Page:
Lawyers for David Miranda, the partner of Guardian reporter Glenn Greenwald, said the seized items contain confidential information and asked the High Court to prevent the government from "inspecting, copying or sharing" the data. British officials took computers, memory sticks and other electronic items from Miranda when he was detained and questioned for nine hours at London's Heathrow Airport under Schedule 7 of the country's Terrorism Act.
"Confidentiality, once lost, can clearly never be restored," Lawyer Gwendolen Morgan said in a statement. "If interim relief is not granted, then the claimant is likely to suffer irremediable prejudice, as are the other journalistic sources whose confidential information is contained in the material seized."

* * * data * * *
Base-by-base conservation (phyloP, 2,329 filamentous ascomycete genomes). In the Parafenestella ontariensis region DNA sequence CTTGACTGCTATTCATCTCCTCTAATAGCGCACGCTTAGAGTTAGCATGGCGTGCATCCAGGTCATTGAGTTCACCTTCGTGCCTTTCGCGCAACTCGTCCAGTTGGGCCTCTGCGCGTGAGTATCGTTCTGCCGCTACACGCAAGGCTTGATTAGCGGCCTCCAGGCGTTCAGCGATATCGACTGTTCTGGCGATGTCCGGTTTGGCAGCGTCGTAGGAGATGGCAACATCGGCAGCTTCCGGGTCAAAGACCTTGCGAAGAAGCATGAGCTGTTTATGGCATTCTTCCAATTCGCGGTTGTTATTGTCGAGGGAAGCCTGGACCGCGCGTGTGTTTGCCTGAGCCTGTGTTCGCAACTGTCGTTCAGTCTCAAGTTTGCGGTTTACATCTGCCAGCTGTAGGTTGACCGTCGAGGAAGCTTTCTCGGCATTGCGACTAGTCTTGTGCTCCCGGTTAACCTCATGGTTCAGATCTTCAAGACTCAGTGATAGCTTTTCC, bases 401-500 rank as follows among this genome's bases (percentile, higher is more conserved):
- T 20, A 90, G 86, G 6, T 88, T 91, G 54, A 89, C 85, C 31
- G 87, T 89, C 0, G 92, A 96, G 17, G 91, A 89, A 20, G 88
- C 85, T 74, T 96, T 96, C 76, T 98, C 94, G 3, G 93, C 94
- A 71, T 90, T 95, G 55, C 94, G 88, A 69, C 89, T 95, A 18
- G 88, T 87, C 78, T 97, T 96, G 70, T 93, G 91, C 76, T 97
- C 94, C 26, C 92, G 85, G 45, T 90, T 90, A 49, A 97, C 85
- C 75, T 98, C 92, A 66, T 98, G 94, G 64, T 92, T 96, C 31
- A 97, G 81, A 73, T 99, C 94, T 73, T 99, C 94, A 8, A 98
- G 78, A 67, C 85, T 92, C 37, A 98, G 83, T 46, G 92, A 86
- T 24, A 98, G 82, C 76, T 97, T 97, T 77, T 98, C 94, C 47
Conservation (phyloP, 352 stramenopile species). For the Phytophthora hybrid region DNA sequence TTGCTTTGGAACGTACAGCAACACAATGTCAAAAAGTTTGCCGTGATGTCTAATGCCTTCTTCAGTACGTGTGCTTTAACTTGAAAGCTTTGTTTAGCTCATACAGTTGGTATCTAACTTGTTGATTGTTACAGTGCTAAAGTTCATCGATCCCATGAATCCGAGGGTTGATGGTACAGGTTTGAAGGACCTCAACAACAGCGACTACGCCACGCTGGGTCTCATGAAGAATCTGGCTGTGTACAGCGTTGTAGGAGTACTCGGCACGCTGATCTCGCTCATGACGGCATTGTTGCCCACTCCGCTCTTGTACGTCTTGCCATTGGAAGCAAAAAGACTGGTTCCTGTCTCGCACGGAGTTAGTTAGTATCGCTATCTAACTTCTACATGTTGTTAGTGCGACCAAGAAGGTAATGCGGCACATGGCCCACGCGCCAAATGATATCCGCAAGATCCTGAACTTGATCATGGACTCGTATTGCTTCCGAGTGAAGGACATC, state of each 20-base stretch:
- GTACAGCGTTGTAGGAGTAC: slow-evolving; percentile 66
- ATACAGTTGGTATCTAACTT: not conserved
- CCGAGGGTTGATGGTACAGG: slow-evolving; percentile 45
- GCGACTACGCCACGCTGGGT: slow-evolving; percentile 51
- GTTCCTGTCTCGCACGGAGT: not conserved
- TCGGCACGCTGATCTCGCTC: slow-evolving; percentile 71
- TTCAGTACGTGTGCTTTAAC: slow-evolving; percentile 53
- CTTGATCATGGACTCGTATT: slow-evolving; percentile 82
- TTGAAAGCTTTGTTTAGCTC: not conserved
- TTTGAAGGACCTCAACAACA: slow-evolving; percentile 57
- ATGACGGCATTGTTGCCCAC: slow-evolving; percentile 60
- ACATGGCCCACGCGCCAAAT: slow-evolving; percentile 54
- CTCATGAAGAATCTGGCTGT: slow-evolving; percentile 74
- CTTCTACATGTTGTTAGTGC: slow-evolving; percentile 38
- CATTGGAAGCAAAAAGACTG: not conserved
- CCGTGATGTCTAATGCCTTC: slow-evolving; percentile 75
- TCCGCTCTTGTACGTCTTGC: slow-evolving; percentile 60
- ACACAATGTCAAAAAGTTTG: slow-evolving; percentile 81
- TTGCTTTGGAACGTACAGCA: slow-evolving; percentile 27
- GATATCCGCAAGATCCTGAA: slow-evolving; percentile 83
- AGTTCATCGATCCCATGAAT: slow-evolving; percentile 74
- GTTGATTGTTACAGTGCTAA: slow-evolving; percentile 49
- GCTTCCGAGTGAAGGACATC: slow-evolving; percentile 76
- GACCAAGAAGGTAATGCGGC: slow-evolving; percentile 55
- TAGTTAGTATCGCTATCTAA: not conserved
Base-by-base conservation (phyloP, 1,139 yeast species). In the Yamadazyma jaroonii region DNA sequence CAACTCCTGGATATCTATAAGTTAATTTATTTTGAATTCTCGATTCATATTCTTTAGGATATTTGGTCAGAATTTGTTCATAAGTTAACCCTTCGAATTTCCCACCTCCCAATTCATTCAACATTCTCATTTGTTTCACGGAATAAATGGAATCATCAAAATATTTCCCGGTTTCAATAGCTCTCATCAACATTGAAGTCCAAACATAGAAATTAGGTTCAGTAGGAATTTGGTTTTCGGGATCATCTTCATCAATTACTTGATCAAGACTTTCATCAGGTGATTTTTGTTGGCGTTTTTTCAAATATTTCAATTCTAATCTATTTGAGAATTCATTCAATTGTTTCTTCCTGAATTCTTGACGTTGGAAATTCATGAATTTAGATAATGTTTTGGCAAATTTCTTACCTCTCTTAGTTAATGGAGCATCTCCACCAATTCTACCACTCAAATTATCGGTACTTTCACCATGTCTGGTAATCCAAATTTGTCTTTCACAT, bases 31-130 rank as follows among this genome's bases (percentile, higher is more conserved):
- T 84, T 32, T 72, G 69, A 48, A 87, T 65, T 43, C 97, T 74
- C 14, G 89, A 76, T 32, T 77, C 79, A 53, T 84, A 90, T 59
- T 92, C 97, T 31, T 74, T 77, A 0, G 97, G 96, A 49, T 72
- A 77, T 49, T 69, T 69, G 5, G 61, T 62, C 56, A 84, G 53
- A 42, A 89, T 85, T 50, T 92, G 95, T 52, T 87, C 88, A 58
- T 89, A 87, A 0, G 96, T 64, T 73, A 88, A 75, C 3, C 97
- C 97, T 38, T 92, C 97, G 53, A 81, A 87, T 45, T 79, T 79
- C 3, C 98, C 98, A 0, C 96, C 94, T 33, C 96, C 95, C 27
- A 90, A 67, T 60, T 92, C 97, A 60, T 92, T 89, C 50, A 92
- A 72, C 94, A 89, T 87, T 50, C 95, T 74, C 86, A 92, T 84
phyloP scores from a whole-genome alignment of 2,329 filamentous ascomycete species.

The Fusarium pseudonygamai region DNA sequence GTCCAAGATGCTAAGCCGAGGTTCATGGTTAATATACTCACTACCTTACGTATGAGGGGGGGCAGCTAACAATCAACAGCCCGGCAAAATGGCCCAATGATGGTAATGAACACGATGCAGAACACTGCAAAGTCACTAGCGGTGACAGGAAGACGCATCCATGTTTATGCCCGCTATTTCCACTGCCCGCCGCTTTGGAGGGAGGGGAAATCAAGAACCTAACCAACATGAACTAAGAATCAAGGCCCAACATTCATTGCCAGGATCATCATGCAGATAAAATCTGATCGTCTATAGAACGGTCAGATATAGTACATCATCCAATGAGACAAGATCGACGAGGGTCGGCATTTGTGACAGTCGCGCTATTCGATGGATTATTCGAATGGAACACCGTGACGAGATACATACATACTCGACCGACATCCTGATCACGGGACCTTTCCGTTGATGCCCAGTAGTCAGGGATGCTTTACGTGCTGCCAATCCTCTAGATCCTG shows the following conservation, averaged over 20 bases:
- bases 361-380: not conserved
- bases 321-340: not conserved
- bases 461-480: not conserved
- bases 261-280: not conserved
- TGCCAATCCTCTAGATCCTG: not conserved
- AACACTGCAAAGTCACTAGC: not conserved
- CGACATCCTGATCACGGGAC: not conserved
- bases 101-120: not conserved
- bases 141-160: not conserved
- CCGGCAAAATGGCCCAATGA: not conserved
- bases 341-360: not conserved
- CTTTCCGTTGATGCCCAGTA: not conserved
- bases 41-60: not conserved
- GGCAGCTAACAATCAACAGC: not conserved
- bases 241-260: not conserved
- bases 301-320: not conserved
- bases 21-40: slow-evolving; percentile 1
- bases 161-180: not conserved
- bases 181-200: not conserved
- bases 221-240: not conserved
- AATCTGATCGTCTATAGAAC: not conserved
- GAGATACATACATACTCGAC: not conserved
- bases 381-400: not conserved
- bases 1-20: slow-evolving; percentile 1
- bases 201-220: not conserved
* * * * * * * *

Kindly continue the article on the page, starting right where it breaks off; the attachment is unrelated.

London police have argued that Miranda's detention was "legally and procedurally sound." Home Secretary Theresa May has defended the police, saying they were right to act if they "believe someone has in their possession highly sensitive stolen information that could help terrorists, that could lead to a loss of life."
Greenwald has written about NSA programs in the United States using files disclosed by Snowden, who now has temporary asylum in Russia. The Obama administration wants Snowden to face trial in the United States for the leaks.
The 28-year-old Miranda was returning home to Brazil from Germany, where he had met with Laura Poitras, a U.S. filmmaker who has worked with Greenwald on the NSA story.